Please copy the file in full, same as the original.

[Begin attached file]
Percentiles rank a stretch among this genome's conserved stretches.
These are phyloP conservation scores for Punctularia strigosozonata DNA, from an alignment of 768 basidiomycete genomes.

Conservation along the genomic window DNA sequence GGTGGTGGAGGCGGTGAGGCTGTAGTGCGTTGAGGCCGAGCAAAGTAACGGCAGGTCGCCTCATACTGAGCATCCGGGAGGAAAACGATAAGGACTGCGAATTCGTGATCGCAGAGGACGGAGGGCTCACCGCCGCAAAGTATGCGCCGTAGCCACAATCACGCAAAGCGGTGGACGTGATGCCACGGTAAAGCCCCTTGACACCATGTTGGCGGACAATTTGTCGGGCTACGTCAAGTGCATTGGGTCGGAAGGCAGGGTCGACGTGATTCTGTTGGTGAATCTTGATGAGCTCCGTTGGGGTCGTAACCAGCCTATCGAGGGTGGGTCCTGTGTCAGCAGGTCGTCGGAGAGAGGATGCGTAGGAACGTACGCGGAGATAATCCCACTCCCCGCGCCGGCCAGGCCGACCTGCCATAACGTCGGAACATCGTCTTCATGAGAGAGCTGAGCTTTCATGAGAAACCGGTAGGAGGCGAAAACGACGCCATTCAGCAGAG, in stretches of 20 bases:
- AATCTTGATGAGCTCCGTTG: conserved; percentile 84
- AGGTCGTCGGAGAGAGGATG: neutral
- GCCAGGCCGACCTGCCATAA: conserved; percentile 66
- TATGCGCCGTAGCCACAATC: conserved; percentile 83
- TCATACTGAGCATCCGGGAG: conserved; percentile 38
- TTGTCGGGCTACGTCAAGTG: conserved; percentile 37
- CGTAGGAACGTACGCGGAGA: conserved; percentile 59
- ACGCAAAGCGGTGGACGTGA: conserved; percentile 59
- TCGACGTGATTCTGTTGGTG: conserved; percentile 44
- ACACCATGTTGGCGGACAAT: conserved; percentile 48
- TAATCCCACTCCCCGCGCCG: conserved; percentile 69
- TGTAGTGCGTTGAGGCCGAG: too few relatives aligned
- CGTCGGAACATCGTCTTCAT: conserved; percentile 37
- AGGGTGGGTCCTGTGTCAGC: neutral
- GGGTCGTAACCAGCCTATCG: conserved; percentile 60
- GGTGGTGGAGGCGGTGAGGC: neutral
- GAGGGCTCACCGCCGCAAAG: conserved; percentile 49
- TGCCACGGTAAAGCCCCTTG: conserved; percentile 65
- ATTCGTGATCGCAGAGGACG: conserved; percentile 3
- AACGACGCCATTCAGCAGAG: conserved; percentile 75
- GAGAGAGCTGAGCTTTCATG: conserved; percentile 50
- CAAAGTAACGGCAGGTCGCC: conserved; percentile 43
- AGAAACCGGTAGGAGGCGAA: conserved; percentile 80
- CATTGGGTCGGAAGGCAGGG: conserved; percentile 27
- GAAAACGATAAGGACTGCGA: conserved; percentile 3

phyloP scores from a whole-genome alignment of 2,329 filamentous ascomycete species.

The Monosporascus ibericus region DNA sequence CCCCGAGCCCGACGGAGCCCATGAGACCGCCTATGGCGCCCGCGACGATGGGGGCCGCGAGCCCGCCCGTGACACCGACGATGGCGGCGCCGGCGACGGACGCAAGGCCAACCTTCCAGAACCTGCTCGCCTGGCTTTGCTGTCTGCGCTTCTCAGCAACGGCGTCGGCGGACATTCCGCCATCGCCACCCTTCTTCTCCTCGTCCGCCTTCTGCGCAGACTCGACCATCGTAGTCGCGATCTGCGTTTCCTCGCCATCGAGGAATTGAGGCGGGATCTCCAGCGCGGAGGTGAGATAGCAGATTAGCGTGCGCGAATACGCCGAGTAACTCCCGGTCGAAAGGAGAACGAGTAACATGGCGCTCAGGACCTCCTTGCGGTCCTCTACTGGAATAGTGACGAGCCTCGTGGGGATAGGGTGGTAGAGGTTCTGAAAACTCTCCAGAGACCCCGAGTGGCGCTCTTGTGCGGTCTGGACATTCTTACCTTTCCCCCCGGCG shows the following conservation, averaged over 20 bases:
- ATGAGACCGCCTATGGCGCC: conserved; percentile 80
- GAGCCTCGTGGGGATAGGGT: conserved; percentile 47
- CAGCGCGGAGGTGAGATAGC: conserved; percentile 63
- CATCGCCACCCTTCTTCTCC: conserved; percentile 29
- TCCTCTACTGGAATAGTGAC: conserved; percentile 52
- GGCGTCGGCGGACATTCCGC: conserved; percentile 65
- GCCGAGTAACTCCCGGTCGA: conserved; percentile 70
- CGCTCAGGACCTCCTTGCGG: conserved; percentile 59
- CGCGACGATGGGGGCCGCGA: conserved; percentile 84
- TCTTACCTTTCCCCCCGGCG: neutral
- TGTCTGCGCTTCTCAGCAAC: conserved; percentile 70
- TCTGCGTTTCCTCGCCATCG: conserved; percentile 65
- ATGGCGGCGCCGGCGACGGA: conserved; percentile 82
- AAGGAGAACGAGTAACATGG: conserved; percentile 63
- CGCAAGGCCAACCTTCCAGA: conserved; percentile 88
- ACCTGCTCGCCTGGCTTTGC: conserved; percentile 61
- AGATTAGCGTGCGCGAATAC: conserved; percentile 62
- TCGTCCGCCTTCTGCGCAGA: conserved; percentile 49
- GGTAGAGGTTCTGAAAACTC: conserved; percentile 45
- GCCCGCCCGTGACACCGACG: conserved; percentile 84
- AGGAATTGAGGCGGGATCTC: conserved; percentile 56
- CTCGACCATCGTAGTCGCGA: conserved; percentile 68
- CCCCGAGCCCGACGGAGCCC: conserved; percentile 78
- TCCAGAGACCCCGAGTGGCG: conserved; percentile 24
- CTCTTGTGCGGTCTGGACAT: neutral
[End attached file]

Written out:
Percentiles rank a stretch among this genome's conserved stretches.
These are phyloP conservation scores for Punctularia strigosozonata DNA, from an alignment of 768 basidiomycete genomes.

Conservation along the genomic window DNA sequence GGTGGTGGAGGCGGTGAGGCTGTAGTGCGTTGAGGCCGAGCAAAGTAACGGCAGGTCGCCTCATACTGAGCATCCGGGAGGAAAACGATAAGGACTGCGAATTCGTGATCGCAGAGGACGGAGGGCTCACCGCCGCAAAGTATGCGCCGTAGCCACAATCACGCAAAGCGGTGGACGTGATGCCACGGTAAAGCCCCTTGACACCATGTTGGCGGACAATTTGTCGGGCTACGTCAAGTGCATTGGGTCGGAAGGCAGGGTCGACGTGATTCTGTTGGTGAATCTTGATGAGCTCCGTTGGGGTCGTAACCAGCCTATCGAGGGTGGGTCCTGTGTCAGCAGGTCGTCGGAGAGAGGATGCGTAGGAACGTACGCGGAGATAATCCCACTCCCCGCGCCGGCCAGGCCGACCTGCCATAACGTCGGAACATCGTCTTCATGAGAGAGCTGAGCTTTCATGAGAAACCGGTAGGAGGCGAAAACGACGCCATTCAGCAGAG, in stretches of 20 bases:
- AATCTTGATGAGCTCCGTTG: conserved; percentile 84
- AGGTCGTCGGAGAGAGGATG: neutral
- GCCAGGCCGACCTGCCATAA: conserved; percentile 66
- TATGCGCCGTAGCCACAATC: conserved; percentile 83
- TCATACTGAGCATCCGGGAG: conserved; percentile 38
- TTGTCGGGCTACGTCAAGTG: conserved; percentile 37
- CGTAGGAACGTACGCGGAGA: conserved; percentile 59
- ACGCAAAGCGGTGGACGTGA: conserved; percentile 59
- TCGACGTGATTCTGTTGGTG: conserved; percentile 44
- ACACCATGTTGGCGGACAAT: conserved; percentile 48
- TAATCCCACTCCCCGCGCCG: conserved; percentile 69
- TGTAGTGCGTTGAGGCCGAG: too few relatives aligned
- CGTCGGAACATCGTCTTCAT: conserved; percentile 37
- AGGGTGGGTCCTGTGTCAGC: neutral
- GGGTCGTAACCAGCCTATCG: conserved; percentile 60
- GGTGGTGGAGGCGGTGAGGC: neutral
- GAGGGCTCACCGCCGCAAAG: conserved; percentile 49
- TGCCACGGTAAAGCCCCTTG: conserved; percentile 65
- ATTCGTGATCGCAGAGGACG: conserved; percentile 3
- AACGACGCCATTCAGCAGAG: conserved; percentile 75
- GAGAGAGCTGAGCTTTCATG: conserved; percentile 50
- CAAAGTAACGGCAGGTCGCC: conserved; percentile 43
- AGAAACCGGTAGGAGGCGAA: conserved; percentile 80
- CATTGGGTCGGAAGGCAGGG: conserved; percentile 27
- GAAAACGATAAGGACTGCGA: conserved; percentile 3

phyloP scores from a whole-genome alignment of 2,329 filamentous ascomycete species.

The Monosporascus ibericus region DNA sequence CCCCGAGCCCGACGGAGCCCATGAGACCGCCTATGGCGCCCGCGACGATGGGGGCCGCGAGCCCGCCCGTGACACCGACGATGGCGGCGCCGGCGACGGACGCAAGGCCAACCTTCCAGAACCTGCTCGCCTGGCTTTGCTGTCTGCGCTTCTCAGCAACGGCGTCGGCGGACATTCCGCCATCGCCACCCTTCTTCTCCTCGTCCGCCTTCTGCGCAGACTCGACCATCGTAGTCGCGATCTGCGTTTCCTCGCCATCGAGGAATTGAGGCGGGATCTCCAGCGCGGAGGTGAGATAGCAGATTAGCGTGCGCGAATACGCCGAGTAACTCCCGGTCGAAAGGAGAACGAGTAACATGGCGCTCAGGACCTCCTTGCGGTCCTCTACTGGAATAGTGACGAGCCTCGTGGGGATAGGGTGGTAGAGGTTCTGAAAACTCTCCAGAGACCCCGAGTGGCGCTCTTGTGCGGTCTGGACATTCTTACCTTTCCCCCCGGCG shows the following conservation, averaged over 20 bases:
- ATGAGACCGCCTATGGCGCC: conserved; percentile 80
- GAGCCTCGTGGGGATAGGGT: conserved; percentile 47
- CAGCGCGGAGGTGAGATAGC: conserved; percentile 63
- CATCGCCACCCTTCTTCTCC: conserved; percentile 29
- TCCTCTACTGGAATAGTGAC: conserved; percentile 52
- GGCGTCGGCGGACATTCCGC: conserved; percentile 65
- GCCGAGTAACTCCCGGTCGA: conserved; percentile 70
- CGCTCAGGACCTCCTTGCGG: conserved; percentile 59
- CGCGACGATGGGGGCCGCGA: conserved; percentile 84
- TCTTACCTTTCCCCCCGGCG: neutral
- TGTCTGCGCTTCTCAGCAAC: conserved; percentile 70
- TCTGCGTTTCCTCGCCATCG: conserved; percentile 65
- ATGGCGGCGCCGGCGACGGA: conserved; percentile 82
- AAGGAGAACGAGTAACATGG: conserved; percentile 63
- CGCAAGGCCAACCTTCCAGA: conserved; percentile 88
- ACCTGCTCGCCTGGCTTTGC: conserved; percentile 61
- AGATTAGCGTGCGCGAATAC: conserved; percentile 62
- TCGTCCGCCTTCTGCGCAGA: conserved; percentile 49
- GGTAGAGGTTCTGAAAACTC: conserved; percentile 45
- GCCCGCCCGTGACACCGACG: conserved; percentile 84
- AGGAATTGAGGCGGGATCTC: conserved; percentile 56
- CTCGACCATCGTAGTCGCGA: conserved; percentile 68
- CCCCGAGCCCGACGGAGCCC: conserved; percentile 78
- TCCAGAGACCCCGAGTGGCG: conserved; percentile 24
- CTCTTGTGCGGTCTGGACAT: neutral